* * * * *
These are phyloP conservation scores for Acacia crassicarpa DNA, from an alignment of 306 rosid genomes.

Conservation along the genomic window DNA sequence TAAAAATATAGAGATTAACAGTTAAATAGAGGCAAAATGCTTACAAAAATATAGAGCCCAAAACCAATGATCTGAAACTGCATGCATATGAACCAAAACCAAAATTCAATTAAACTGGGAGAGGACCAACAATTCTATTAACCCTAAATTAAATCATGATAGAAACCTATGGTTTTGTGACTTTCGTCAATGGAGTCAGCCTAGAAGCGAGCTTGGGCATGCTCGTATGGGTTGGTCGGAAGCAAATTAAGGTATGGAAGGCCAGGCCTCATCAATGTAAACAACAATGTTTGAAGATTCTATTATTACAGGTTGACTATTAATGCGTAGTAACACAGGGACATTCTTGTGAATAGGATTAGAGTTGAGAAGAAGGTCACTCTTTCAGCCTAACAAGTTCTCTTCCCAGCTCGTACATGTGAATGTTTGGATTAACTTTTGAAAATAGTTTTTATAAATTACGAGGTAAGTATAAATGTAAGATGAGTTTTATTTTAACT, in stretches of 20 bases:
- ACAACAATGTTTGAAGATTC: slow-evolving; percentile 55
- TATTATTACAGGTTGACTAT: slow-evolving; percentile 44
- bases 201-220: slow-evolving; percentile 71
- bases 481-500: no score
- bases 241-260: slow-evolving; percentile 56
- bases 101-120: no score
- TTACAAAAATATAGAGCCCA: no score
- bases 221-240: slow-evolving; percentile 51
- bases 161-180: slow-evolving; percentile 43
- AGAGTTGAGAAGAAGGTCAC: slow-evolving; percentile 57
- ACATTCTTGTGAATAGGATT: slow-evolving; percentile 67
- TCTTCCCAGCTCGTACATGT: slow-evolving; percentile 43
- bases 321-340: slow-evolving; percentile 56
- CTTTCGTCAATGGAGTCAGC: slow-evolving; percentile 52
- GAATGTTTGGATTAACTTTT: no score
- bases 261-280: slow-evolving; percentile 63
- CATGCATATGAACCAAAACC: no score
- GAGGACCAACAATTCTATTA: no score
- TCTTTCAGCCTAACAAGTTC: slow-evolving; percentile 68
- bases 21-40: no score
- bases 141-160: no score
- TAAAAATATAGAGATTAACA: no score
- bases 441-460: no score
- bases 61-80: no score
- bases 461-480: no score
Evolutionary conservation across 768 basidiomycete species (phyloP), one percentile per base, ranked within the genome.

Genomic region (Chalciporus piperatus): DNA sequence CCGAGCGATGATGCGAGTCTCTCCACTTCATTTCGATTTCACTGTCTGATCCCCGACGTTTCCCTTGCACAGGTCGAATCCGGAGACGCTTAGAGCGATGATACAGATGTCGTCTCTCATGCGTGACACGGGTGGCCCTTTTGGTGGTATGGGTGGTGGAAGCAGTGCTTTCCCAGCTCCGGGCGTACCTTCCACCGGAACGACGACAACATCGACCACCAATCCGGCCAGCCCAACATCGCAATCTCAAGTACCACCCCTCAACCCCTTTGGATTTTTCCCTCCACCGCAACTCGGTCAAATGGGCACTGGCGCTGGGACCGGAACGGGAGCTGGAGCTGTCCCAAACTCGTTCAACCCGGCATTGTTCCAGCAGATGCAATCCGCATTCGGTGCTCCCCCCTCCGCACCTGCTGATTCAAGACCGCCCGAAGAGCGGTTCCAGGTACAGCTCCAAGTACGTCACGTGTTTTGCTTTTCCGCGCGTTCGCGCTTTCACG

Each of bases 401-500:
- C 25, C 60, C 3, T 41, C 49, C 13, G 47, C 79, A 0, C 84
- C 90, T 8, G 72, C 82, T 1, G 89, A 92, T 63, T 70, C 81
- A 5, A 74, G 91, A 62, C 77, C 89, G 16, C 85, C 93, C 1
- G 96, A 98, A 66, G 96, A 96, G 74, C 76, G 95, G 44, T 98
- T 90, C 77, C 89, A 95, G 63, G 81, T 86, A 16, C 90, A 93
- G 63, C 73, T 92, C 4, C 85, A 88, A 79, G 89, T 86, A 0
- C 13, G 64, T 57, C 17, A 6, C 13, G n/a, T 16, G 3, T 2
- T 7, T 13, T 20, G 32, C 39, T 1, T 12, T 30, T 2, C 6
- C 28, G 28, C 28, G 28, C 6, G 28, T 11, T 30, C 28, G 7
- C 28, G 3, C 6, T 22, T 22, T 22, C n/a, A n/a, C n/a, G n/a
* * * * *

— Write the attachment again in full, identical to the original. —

These are phyloP conservation scores for Acacia crassicarpa DNA, from an alignment of 306 rosid genomes.

Conservation along the genomic window DNA sequence TAAAAATATAGAGATTAACAGTTAAATAGAGGCAAAATGCTTACAAAAATATAGAGCCCAAAACCAATGATCTGAAACTGCATGCATATGAACCAAAACCAAAATTCAATTAAACTGGGAGAGGACCAACAATTCTATTAACCCTAAATTAAATCATGATAGAAACCTATGGTTTTGTGACTTTCGTCAATGGAGTCAGCCTAGAAGCGAGCTTGGGCATGCTCGTATGGGTTGGTCGGAAGCAAATTAAGGTATGGAAGGCCAGGCCTCATCAATGTAAACAACAATGTTTGAAGATTCTATTATTACAGGTTGACTATTAATGCGTAGTAACACAGGGACATTCTTGTGAATAGGATTAGAGTTGAGAAGAAGGTCACTCTTTCAGCCTAACAAGTTCTCTTCCCAGCTCGTACATGTGAATGTTTGGATTAACTTTTGAAAATAGTTTTTATAAATTACGAGGTAAGTATAAATGTAAGATGAGTTTTATTTTAACT, in stretches of 20 bases:
- ACAACAATGTTTGAAGATTC: slow-evolving; percentile 55
- TATTATTACAGGTTGACTAT: slow-evolving; percentile 44
- bases 201-220: slow-evolving; percentile 71
- bases 481-500: no score
- bases 241-260: slow-evolving; percentile 56
- bases 101-120: no score
- TTACAAAAATATAGAGCCCA: no score
- bases 221-240: slow-evolving; percentile 51
- bases 161-180: slow-evolving; percentile 43
- AGAGTTGAGAAGAAGGTCAC: slow-evolving; percentile 57
- ACATTCTTGTGAATAGGATT: slow-evolving; percentile 67
- TCTTCCCAGCTCGTACATGT: slow-evolving; percentile 43
- bases 321-340: slow-evolving; percentile 56
- CTTTCGTCAATGGAGTCAGC: slow-evolving; percentile 52
- GAATGTTTGGATTAACTTTT: no score
- bases 261-280: slow-evolving; percentile 63
- CATGCATATGAACCAAAACC: no score
- GAGGACCAACAATTCTATTA: no score
- TCTTTCAGCCTAACAAGTTC: slow-evolving; percentile 68
- bases 21-40: no score
- bases 141-160: no score
- TAAAAATATAGAGATTAACA: no score
- bases 441-460: no score
- bases 61-80: no score
- bases 461-480: no score
Evolutionary conservation across 768 basidiomycete species (phyloP), one percentile per base, ranked within the genome.

Genomic region (Chalciporus piperatus): DNA sequence CCGAGCGATGATGCGAGTCTCTCCACTTCATTTCGATTTCACTGTCTGATCCCCGACGTTTCCCTTGCACAGGTCGAATCCGGAGACGCTTAGAGCGATGATACAGATGTCGTCTCTCATGCGTGACACGGGTGGCCCTTTTGGTGGTATGGGTGGTGGAAGCAGTGCTTTCCCAGCTCCGGGCGTACCTTCCACCGGAACGACGACAACATCGACCACCAATCCGGCCAGCCCAACATCGCAATCTCAAGTACCACCCCTCAACCCCTTTGGATTTTTCCCTCCACCGCAACTCGGTCAAATGGGCACTGGCGCTGGGACCGGAACGGGAGCTGGAGCTGTCCCAAACTCGTTCAACCCGGCATTGTTCCAGCAGATGCAATCCGCATTCGGTGCTCCCCCCTCCGCACCTGCTGATTCAAGACCGCCCGAAGAGCGGTTCCAGGTACAGCTCCAAGTACGTCACGTGTTTTGCTTTTCCGCGCGTTCGCGCTTTCACG

Each of bases 401-500:
- C 25, C 60, C 3, T 41, C 49, C 13, G 47, C 79, A 0, C 84
- C 90, T 8, G 72, C 82, T 1, G 89, A 92, T 63, T 70, C 81
- A 5, A 74, G 91, A 62, C 77, C 89, G 16, C 85, C 93, C 1
- G 96, A 98, A 66, G 96, A 96, G 74, C 76, G 95, G 44, T 98
- T 90, C 77, C 89, A 95, G 63, G 81, T 86, A 16, C 90, A 93
- G 63, C 73, T 92, C 4, C 85, A 88, A 79, G 89, T 86, A 0
- C 13, G 64, T 57, C 17, A 6, C 13, G n/a, T 16, G 3, T 2
- T 7, T 13, T 20, G 32, C 39, T 1, T 12, T 30, T 2, C 6
- C 28, G 28, C 28, G 28, C 6, G 28, T 11, T 30, C 28, G 7
- C 28, G 3, C 6, T 22, T 22, T 22, C n/a, A n/a, C n/a, G n/a